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Students rapt attention at 'birds of prey' assembly

by Steve Jacobs Scout Reporter

Deanna Curtis, left, holds the bald eagle Free Spirit, posing with 9-year-old Kelly McCauley. McCauley, a fourth grader at Bennett Elementary, appears a bit apprehensive waiting for her picture with the endangered bird.

Raptors were flying through the rafters at Bennett Elementary on Thursday.

HawkQuest, a non-profit organization based in Parker, was in town giving two school assembly presentations raising awareness not only of raptors, but also the environment.

Four raptors, or birds of prey, made the visit including a Harris' Hawk, a Great Horned Owl, a Peregrine Falcon, and a Bald Eagle named Free Spirit.

"We are really grateful for the opportunity to work with the birds and to tell their stories," said David Thomas, a HawkQuest volunteer.

If raptors have been injured or removed from the wild illegally and deemed unable to return successfully by the U.S. Fish & Wildlife Service, HawkQuest or other similar organizations become caretakers. The birds, which are fed and medicated if needed, would otherwise perish in the wild.

While the raptors are not typically given names because they are not pets, explained Thomas, the Eagle, Free Spirit, took its name after being stolen from the nest as a 2-month-old eaglet and left disabled on a doorstep. The Eagle has seizures if not medicated twice daily due to ingesting mercury early in life.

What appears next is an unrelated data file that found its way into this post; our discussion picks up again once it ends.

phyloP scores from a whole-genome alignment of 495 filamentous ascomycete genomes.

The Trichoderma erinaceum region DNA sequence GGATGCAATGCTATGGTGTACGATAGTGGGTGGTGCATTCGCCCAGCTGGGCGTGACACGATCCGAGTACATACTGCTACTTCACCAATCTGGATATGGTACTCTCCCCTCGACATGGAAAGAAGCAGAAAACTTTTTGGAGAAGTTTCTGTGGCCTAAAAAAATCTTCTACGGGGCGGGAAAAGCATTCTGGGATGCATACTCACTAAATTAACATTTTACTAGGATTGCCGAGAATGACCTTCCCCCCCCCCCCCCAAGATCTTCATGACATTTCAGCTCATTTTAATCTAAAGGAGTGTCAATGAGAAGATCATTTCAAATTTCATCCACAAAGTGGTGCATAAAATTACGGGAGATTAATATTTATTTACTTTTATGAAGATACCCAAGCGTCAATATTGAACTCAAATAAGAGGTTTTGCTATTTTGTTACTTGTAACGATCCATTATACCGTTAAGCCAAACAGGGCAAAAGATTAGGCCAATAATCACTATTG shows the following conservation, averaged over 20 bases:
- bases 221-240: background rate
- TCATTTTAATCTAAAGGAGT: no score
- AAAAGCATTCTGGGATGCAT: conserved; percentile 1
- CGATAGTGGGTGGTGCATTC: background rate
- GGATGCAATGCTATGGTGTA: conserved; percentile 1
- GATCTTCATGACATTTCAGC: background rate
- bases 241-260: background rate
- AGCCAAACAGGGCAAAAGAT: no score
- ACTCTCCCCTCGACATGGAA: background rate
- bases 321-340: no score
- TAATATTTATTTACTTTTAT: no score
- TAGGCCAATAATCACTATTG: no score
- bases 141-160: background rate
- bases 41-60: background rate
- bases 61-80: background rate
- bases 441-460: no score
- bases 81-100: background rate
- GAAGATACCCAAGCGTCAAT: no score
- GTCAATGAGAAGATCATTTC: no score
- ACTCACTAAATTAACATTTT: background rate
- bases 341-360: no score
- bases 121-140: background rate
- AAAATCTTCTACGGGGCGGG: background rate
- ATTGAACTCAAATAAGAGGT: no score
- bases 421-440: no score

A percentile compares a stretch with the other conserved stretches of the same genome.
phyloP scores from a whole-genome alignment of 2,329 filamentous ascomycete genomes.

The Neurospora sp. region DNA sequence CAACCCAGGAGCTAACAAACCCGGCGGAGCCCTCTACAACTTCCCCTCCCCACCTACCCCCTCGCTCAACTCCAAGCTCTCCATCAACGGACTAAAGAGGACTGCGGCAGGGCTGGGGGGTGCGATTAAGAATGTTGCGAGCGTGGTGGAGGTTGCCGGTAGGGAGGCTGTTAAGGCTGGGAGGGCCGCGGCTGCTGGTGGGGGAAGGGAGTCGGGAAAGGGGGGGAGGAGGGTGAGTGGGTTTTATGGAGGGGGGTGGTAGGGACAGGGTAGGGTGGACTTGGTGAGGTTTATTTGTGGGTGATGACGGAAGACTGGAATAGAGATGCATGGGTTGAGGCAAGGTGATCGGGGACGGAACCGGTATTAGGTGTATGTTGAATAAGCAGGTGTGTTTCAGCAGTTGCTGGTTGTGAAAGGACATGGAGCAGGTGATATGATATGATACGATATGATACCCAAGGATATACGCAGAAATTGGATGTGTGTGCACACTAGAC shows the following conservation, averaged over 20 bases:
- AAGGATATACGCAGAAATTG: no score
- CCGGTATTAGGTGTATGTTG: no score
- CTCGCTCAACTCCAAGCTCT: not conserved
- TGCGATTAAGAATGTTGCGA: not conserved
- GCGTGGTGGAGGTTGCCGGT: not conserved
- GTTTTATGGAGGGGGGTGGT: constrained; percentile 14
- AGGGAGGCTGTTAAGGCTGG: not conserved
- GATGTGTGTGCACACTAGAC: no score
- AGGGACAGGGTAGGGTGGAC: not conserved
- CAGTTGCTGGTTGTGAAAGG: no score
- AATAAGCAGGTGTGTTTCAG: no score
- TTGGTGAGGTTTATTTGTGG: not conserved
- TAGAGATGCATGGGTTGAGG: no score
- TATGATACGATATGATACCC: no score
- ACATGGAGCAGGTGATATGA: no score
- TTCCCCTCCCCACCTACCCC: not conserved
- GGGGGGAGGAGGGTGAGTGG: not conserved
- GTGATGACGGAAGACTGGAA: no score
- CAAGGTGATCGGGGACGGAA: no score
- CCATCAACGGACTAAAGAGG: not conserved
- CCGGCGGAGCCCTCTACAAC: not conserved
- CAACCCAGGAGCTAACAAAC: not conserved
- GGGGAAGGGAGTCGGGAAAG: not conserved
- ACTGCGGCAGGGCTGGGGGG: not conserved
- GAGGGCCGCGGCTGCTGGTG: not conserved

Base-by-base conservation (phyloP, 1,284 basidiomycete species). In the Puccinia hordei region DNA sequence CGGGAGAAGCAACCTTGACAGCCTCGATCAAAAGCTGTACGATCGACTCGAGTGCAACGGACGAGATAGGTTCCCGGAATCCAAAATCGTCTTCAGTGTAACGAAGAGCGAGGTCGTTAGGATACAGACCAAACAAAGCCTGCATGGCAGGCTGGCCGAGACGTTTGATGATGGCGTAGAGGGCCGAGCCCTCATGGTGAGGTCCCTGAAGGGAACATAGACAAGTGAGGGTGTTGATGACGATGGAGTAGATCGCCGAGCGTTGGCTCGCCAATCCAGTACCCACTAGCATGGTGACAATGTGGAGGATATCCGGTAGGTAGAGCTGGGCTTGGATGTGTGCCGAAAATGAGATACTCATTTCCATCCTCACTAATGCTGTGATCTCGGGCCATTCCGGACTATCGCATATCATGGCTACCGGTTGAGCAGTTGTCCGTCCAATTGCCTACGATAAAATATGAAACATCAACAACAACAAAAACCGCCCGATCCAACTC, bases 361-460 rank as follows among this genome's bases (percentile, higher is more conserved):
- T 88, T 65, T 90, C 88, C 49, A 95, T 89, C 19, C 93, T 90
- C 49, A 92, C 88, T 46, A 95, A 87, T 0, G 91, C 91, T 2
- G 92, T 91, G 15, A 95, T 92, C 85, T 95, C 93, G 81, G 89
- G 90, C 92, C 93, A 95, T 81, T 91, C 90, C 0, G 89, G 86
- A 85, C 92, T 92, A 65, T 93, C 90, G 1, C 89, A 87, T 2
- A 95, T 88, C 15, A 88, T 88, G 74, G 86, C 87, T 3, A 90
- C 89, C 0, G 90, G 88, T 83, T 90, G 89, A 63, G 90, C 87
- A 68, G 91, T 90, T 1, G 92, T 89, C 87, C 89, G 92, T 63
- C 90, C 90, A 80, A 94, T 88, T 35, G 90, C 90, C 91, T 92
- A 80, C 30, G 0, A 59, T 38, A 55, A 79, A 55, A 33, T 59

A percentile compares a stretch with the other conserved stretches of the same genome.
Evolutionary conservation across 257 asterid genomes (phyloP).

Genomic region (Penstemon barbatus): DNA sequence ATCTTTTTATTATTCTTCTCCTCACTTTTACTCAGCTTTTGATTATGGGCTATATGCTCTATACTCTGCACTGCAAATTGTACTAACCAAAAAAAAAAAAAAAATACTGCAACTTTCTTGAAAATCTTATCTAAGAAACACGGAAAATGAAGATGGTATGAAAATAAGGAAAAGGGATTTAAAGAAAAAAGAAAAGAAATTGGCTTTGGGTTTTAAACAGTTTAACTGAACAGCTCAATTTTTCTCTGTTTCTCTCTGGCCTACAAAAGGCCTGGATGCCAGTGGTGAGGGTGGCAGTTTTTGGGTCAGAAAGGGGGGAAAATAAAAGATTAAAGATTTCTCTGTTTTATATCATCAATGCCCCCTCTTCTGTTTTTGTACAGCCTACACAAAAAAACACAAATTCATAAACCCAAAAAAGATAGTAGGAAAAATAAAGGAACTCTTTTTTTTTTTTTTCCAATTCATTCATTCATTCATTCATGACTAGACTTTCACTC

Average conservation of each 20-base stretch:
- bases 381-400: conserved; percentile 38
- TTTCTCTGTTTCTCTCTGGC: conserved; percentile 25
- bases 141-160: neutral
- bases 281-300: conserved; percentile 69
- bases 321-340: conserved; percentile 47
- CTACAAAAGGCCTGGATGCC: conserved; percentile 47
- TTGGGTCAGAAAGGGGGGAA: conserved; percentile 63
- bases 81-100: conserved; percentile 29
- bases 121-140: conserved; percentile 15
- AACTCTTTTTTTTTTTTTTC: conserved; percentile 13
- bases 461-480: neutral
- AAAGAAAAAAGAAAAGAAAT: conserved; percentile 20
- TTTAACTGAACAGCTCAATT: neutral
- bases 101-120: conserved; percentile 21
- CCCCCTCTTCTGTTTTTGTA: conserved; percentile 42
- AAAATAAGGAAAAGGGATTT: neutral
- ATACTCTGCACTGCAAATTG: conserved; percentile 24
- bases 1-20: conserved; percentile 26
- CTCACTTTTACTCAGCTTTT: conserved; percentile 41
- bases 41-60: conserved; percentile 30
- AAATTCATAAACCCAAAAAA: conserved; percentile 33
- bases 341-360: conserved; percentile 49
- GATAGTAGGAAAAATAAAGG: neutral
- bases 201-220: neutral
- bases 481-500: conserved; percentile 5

Volunteers David Thomas and Nancy Fortran, and Deanna Curtis brought the birds to Bennett for the purpose of educating the students on how the raptors live and survive in nature. HawkQuest travels throughout the state and across the nation educating the public and interested groups of various ages although the main audience is school children. The organization, which has about 50 volunteers backing up a staff of three, gave raptor demonstrations to over 50,000 students last year. The Bennett presentation was funded at no cost to the school because HawkQuest received a grant for educational demonstrations from the Dr. Scholl Foundation last year.

"We have 14 different birds. We just acquired an immature 2-year-old Bald Eagle," Thomas said.

The bird will become part of the touring entourage after training, he said, stressing the raptors will remain wild.

The volunteers explained how each of the different birds acted in the wild while asking questions of the captivated audience. The raptors are varied in talents using their beaks, claws, eyes, and ears to find and track their prey. The student were told how the Great Horned Owl can see nearly 1,000 feet away by the light of one candle, while the Peregrine Falcon dives at speeds in excess of 150 miles per hour to catch its dinner-to-be off guard.

"[Our world] can be affected in most any way we want to affect it, because we are human beings, by virtue of our intelligence, and our opposable thumb, and our social organization. We are the people that control what happens to the environment," Thomas said. "We try to give [students] an understanding of the effects they can have, to make them realize they aren't the only inhabitants."

The Harris' Hawk was the only bird to fly at the school, albeit a bit timidly. Twice the bird perched on top of the basketball support, having to be coaxed down by Thomas.

"I love these birds, they don't love me," he said. "The most I can hope is that they'll trust me."

Reprint from the The I-70 Scout Wednesday, April 11, 2001


For information about HawkQuest, including how to book a program or to become a volunteer, call (303) 690-6959.


Posted 06/18/01

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